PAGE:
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Ed’s speech and the elephant in the audience

Ed Miliband’s speech today is absolutely right to place the emphasis on living standards. The economy is central both to Britain’s recovery and Labour’s political strategy, and it is in their living standards that our people are feeling the impact of the failures of neoliberalism and austerity. The restoration of the 10p tax rate and imposition of a mansion tax represent a commitment to tax fairness and redistrubution which we need. The fact that it pays for a tax cut the Lib Dems oppose with a tax the Tories oppose is smart tactics. So far so good.

It is also right to focus on the cost of living. A cap on payday loans and bank charges are welcome as is the prevention of rail fare rip offs, but effective regulation of energy prices and public transport fares requires far wider controls, not to mention a return to public ownership (and what on earth is meant by “break the stranglehold of the big six energy suppliers“? Competition has shown itself to increase prices, not reduce them). But the biggest missing cost is housing — what about rent controls?

Ed is undoubtedly sincere and consistent too in his backing for a living wage. Which is why he should have gone further than his commitment today to “work with companies and workers to encourage a living wage across our country“. We need a statutory living wage, no ifs or buts. We believe in a state that steps in to protect people’s welfare, but we don’t need or want a state that subsidises poverty pay.

But the remaining elephant in the room is public spending and the deficit, on this we agree (up to a point) with Labour Uncut. The public does still think the deficit is somehow Labour’s fault, the result of Labour profligacy. That’s a lie but the reason we haven’t nailed it is because too many shadow cabinet members believe it too. I don’t think Ed Miliband believes it; and I don’t think Ed Balls did either when he made his Bloomberg speech. But it is a lie we need to nail if we are going to do the right thing for the British economy.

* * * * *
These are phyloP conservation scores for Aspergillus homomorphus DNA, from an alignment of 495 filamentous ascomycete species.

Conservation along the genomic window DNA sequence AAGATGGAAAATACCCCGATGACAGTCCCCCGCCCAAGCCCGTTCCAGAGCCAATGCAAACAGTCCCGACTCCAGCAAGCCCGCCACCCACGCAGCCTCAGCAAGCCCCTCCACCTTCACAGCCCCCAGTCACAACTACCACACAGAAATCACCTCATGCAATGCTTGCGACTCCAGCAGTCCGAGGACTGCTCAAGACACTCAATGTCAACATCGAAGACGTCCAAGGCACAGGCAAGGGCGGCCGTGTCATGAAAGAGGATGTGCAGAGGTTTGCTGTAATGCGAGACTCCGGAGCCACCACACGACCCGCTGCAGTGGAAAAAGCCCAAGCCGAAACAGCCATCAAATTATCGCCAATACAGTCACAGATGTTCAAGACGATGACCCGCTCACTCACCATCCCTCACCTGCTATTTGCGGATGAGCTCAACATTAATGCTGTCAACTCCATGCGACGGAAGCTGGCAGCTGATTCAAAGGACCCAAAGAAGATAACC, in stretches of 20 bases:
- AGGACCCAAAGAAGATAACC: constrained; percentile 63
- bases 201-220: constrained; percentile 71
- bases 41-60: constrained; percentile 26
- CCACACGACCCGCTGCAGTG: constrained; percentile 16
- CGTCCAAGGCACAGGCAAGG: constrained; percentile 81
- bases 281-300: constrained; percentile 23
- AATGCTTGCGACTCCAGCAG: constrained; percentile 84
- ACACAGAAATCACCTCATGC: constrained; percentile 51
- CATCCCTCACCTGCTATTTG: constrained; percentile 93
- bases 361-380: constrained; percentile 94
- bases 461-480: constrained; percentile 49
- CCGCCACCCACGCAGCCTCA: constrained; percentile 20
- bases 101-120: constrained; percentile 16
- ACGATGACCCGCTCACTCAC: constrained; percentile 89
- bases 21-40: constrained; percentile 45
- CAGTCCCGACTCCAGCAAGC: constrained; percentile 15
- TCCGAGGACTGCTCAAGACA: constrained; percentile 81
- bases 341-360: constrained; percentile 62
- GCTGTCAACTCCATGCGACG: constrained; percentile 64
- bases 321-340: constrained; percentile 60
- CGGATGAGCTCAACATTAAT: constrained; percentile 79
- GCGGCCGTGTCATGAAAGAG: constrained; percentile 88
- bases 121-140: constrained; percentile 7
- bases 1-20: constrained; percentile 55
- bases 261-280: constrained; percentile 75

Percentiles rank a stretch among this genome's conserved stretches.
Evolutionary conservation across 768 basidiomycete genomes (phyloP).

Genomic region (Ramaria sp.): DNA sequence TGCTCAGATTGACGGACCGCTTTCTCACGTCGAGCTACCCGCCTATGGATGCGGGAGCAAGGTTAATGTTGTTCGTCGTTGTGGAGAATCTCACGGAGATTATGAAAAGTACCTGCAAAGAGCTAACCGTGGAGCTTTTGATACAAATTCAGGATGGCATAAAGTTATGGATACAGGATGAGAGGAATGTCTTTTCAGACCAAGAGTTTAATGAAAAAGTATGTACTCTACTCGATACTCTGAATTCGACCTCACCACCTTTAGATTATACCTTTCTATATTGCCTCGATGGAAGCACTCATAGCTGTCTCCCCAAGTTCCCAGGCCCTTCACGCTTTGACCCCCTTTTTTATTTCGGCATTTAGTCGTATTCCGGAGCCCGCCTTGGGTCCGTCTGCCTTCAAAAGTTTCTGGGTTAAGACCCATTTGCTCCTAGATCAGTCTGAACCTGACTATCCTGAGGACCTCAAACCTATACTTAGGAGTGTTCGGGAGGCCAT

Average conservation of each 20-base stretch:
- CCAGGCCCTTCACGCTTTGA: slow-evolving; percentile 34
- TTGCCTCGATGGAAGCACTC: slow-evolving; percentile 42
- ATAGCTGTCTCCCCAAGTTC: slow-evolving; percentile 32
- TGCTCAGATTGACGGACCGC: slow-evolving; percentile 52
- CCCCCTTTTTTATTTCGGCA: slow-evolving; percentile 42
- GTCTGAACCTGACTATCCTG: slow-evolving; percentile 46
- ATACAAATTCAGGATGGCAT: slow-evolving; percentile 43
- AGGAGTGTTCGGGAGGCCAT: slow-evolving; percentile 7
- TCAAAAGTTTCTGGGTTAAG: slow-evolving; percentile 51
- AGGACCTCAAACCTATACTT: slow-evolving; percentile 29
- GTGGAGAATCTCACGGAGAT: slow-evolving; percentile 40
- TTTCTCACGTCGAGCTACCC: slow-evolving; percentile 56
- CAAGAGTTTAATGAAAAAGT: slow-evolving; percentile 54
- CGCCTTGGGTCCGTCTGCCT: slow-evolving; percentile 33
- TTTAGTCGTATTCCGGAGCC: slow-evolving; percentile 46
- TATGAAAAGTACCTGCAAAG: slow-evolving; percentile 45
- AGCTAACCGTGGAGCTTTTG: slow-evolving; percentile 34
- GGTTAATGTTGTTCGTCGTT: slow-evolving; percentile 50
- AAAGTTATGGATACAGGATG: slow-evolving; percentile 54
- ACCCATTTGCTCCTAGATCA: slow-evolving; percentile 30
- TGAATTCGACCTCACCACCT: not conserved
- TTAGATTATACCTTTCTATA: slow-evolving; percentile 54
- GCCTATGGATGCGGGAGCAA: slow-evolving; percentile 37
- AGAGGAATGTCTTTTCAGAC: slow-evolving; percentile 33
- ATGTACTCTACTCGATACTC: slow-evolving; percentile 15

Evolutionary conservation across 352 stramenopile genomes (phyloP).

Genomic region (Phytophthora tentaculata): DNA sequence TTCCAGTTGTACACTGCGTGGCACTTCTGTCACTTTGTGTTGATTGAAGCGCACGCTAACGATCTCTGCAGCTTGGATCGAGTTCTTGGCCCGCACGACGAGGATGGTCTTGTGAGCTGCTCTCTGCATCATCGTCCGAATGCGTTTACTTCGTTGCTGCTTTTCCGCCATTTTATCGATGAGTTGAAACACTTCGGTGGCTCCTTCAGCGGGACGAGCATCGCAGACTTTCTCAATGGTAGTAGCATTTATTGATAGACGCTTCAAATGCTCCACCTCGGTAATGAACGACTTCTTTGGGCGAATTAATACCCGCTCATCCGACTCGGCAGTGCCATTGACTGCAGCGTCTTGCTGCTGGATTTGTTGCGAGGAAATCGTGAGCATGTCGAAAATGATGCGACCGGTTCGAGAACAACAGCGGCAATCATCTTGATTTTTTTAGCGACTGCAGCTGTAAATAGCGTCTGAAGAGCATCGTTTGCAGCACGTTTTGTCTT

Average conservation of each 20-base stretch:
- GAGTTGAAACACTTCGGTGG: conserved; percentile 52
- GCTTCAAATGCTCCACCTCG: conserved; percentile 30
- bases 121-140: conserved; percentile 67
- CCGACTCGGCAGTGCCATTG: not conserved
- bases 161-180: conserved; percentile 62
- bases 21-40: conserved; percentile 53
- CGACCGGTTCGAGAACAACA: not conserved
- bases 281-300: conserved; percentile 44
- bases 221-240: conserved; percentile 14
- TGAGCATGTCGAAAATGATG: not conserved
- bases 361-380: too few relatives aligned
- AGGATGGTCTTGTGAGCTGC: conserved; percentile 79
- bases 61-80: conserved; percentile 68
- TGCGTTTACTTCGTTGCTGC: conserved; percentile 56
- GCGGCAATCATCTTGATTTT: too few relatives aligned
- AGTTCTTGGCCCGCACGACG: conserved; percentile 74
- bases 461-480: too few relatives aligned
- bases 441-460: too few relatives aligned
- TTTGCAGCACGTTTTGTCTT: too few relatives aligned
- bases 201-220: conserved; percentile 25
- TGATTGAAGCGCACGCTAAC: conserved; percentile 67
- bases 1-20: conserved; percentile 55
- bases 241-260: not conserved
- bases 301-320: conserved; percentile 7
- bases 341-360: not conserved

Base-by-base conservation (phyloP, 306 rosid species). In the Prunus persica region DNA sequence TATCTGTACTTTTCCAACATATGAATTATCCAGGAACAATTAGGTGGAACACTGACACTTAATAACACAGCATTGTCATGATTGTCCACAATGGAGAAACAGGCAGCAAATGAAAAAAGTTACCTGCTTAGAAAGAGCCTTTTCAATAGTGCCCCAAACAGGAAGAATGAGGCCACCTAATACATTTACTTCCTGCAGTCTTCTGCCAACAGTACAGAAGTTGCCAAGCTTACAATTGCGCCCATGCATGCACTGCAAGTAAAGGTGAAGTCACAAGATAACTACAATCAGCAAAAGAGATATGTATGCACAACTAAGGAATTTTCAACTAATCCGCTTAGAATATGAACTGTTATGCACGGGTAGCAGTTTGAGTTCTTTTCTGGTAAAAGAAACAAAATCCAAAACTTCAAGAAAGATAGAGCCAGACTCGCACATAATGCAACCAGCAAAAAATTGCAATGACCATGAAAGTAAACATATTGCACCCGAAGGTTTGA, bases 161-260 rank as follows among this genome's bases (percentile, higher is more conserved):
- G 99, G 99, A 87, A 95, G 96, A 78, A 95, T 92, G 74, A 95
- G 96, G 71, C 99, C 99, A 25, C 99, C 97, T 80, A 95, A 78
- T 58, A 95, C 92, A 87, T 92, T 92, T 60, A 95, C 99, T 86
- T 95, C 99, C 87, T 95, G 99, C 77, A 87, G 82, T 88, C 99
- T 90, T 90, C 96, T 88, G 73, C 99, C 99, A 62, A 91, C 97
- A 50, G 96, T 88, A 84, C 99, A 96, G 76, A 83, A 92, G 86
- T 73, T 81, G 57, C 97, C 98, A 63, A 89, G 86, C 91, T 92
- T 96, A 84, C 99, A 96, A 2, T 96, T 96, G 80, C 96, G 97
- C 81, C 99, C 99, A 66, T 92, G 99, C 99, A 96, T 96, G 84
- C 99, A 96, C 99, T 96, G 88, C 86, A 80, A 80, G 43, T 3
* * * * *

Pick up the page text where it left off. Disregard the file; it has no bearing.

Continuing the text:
Public Sector debt is not the problem. It isn’t even a problem. It wasn’t under Gordon Brown, nor under Tony Blair. What was a problem is private sector debt. It is very clear in this graph, for which we are indebted to McKinseys.

Private sector debt, especially in the financial sector, did explode on Labour’s watch (though not only in Britain). New Labour did fail to recognise the problem and deal with it. The Tories and Lib Dems, the bankers and the regulators, the Germans and the Americans, they failed to recognise the problem and deal with it too. But in our own case, Gordon preferred to ride the bubble and pretend that rising living standards on the back of it was the result of “prudence”. To be fair to him, he did eventually realise the problem before most others did and rediscovered Keynes.

It was too late for Gordon, and Gideon is way behind. The two Eds may, however, get their chance. But it isn’t possible to solve the real (private) debt problem without economic devastation for Britain without incurring greater public sector debt in the short to medium term. The deficit can only be eliminated through growth. And the sooner we start saying that, the better.